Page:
Psychology, Department of


Date of this Version

February 1994


Published in Developmental Psychology 30:1 (1994), pp. 44–55. Copyright 1994 by the American Psychological Association, Inc. Used by permission. “This article may not exactly replicate the final version published in the APA journal. It is not the copy of record.”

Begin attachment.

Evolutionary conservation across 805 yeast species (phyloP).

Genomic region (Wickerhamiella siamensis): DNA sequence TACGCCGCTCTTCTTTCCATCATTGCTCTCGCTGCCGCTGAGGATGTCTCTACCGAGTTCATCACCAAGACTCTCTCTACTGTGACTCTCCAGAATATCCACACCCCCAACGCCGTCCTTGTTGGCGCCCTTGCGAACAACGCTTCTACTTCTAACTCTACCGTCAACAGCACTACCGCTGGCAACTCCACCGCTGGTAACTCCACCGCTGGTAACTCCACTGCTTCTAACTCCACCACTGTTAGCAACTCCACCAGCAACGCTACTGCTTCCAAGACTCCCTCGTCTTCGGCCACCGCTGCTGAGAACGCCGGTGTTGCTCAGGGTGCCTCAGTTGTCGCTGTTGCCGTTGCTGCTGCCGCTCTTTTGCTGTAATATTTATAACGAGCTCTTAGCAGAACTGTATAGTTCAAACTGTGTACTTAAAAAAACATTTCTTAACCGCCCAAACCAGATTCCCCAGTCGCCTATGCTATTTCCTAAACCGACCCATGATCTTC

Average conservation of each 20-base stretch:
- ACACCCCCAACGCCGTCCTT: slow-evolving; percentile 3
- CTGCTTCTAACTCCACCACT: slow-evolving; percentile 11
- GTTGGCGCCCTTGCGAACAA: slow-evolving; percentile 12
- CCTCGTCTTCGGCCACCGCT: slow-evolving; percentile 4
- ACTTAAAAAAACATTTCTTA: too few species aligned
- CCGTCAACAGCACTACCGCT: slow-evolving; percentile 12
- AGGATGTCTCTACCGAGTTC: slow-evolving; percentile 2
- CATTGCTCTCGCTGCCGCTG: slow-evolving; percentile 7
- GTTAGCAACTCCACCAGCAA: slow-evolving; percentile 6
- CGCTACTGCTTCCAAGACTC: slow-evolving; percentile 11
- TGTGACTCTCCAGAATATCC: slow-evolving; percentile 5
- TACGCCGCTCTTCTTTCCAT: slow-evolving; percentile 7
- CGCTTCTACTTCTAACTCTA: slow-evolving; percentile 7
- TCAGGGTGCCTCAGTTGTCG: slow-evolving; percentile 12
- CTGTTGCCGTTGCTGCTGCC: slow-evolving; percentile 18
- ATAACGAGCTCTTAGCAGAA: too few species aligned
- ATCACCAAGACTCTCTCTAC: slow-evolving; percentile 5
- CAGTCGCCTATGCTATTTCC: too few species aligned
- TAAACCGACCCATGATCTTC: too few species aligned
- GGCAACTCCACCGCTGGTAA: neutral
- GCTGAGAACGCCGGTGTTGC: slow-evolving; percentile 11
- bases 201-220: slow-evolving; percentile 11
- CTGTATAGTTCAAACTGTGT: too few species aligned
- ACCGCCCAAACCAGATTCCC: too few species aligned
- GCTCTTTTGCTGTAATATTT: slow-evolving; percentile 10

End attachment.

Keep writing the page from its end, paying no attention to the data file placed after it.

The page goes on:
We examined mother-child emotion-related interactions and how these interactions related to mothers’ perceptions of children’s emotional reactivity. Mothers of 49 kindergartners and 54 2nd graders told their children 2 stories about distressed others. Children’s emotional, physiological, and prosocial responses were also obtained. Mothers rated children’s tendencies to become emotional when exposed to distressed others. For kindergartners, mothers’ perceptions of children’s emotional reactivity were positively related to her use of positive facial expressions. Mothers’ perceptions of 2nd graders’ emotional reactivity were inversely related to maternal responsiveness. For both age groups, children’s skin conductance was inversely related to helpfulness. These findings suggest that mothers may “adjust” their interactions with their children based on their perceptions of children’s emotional tendencies.